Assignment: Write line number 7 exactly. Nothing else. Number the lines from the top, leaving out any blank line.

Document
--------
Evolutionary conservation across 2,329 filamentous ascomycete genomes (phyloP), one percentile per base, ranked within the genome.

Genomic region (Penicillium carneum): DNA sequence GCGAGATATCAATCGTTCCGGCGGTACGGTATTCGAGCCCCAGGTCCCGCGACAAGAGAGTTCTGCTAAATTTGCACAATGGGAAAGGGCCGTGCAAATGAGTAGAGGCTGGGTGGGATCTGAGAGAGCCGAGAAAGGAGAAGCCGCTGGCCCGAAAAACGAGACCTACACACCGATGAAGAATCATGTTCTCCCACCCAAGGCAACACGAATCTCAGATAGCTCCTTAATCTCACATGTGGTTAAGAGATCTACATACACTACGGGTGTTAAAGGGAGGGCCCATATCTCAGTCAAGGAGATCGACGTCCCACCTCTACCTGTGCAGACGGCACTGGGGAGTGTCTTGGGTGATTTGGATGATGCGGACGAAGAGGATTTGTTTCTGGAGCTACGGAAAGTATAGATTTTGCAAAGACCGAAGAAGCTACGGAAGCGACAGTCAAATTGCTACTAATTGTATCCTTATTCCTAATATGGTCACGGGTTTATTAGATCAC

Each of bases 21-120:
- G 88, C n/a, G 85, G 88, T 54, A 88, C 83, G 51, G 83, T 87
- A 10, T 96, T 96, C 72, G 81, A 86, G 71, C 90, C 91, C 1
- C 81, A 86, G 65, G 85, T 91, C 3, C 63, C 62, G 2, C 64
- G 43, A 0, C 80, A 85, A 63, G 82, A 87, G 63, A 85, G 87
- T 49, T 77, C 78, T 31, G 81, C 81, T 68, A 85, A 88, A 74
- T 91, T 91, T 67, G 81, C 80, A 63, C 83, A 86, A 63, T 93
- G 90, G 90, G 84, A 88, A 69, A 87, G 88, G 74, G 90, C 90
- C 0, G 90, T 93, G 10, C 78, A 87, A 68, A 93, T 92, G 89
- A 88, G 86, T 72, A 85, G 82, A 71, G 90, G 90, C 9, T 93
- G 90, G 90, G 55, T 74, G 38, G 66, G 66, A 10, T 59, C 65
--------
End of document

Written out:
- G 43, A 0, C 80, A 85, A 63, G 82, A 87, G 63, A 85, G 87